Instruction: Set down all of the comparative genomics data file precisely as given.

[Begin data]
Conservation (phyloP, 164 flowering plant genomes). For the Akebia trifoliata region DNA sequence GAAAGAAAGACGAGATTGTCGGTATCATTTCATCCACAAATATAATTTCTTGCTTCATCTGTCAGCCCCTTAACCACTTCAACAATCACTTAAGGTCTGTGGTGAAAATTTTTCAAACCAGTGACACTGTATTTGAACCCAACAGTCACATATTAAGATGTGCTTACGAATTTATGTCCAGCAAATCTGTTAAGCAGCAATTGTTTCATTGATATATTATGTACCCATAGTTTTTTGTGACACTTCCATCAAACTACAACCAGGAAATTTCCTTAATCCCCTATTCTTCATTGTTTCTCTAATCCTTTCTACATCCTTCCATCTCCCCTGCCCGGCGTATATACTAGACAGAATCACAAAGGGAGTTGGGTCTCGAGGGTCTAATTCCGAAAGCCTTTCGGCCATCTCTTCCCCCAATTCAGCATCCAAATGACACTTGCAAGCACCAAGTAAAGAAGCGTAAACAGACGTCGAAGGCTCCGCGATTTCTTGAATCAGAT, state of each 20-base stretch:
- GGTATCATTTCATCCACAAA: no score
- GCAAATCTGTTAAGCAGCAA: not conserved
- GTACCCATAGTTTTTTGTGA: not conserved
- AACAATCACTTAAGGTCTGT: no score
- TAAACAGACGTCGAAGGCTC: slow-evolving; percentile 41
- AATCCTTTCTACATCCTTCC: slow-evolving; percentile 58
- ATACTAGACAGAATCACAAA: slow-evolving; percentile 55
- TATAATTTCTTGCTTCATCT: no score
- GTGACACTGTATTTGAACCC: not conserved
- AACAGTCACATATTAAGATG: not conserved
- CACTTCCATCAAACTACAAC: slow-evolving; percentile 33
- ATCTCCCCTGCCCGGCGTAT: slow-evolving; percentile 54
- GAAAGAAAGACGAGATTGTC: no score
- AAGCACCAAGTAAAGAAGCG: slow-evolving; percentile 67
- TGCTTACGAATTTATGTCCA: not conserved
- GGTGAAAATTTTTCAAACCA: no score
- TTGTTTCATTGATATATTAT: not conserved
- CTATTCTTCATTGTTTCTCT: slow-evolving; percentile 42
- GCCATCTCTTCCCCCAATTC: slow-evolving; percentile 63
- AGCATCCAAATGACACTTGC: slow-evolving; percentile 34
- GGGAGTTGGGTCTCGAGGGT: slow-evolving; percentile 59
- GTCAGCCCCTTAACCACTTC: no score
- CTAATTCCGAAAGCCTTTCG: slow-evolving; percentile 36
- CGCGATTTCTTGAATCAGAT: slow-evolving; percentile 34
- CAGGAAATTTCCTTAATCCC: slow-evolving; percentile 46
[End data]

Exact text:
Conservation (phyloP, 164 flowering plant genomes). For the Akebia trifoliata region DNA sequence GAAAGAAAGACGAGATTGTCGGTATCATTTCATCCACAAATATAATTTCTTGCTTCATCTGTCAGCCCCTTAACCACTTCAACAATCACTTAAGGTCTGTGGTGAAAATTTTTCAAACCAGTGACACTGTATTTGAACCCAACAGTCACATATTAAGATGTGCTTACGAATTTATGTCCAGCAAATCTGTTAAGCAGCAATTGTTTCATTGATATATTATGTACCCATAGTTTTTTGTGACACTTCCATCAAACTACAACCAGGAAATTTCCTTAATCCCCTATTCTTCATTGTTTCTCTAATCCTTTCTACATCCTTCCATCTCCCCTGCCCGGCGTATATACTAGACAGAATCACAAAGGGAGTTGGGTCTCGAGGGTCTAATTCCGAAAGCCTTTCGGCCATCTCTTCCCCCAATTCAGCATCCAAATGACACTTGCAAGCACCAAGTAAAGAAGCGTAAACAGACGTCGAAGGCTCCGCGATTTCTTGAATCAGAT, state of each 20-base stretch:
- GGTATCATTTCATCCACAAA: no score
- GCAAATCTGTTAAGCAGCAA: not conserved
- GTACCCATAGTTTTTTGTGA: not conserved
- AACAATCACTTAAGGTCTGT: no score
- TAAACAGACGTCGAAGGCTC: slow-evolving; percentile 41
- AATCCTTTCTACATCCTTCC: slow-evolving; percentile 58
- ATACTAGACAGAATCACAAA: slow-evolving; percentile 55
- TATAATTTCTTGCTTCATCT: no score
- GTGACACTGTATTTGAACCC: not conserved
- AACAGTCACATATTAAGATG: not conserved
- CACTTCCATCAAACTACAAC: slow-evolving; percentile 33
- ATCTCCCCTGCCCGGCGTAT: slow-evolving; percentile 54
- GAAAGAAAGACGAGATTGTC: no score
- AAGCACCAAGTAAAGAAGCG: slow-evolving; percentile 67
- TGCTTACGAATTTATGTCCA: not conserved
- GGTGAAAATTTTTCAAACCA: no score
- TTGTTTCATTGATATATTAT: not conserved
- CTATTCTTCATTGTTTCTCT: slow-evolving; percentile 42
- GCCATCTCTTCCCCCAATTC: slow-evolving; percentile 63
- AGCATCCAAATGACACTTGC: slow-evolving; percentile 34
- GGGAGTTGGGTCTCGAGGGT: slow-evolving; percentile 59
- GTCAGCCCCTTAACCACTTC: no score
- CTAATTCCGAAAGCCTTTCG: slow-evolving; percentile 36
- CGCGATTTCTTGAATCAGAT: slow-evolving; percentile 34
- CAGGAAATTTCCTTAATCCC: slow-evolving; percentile 46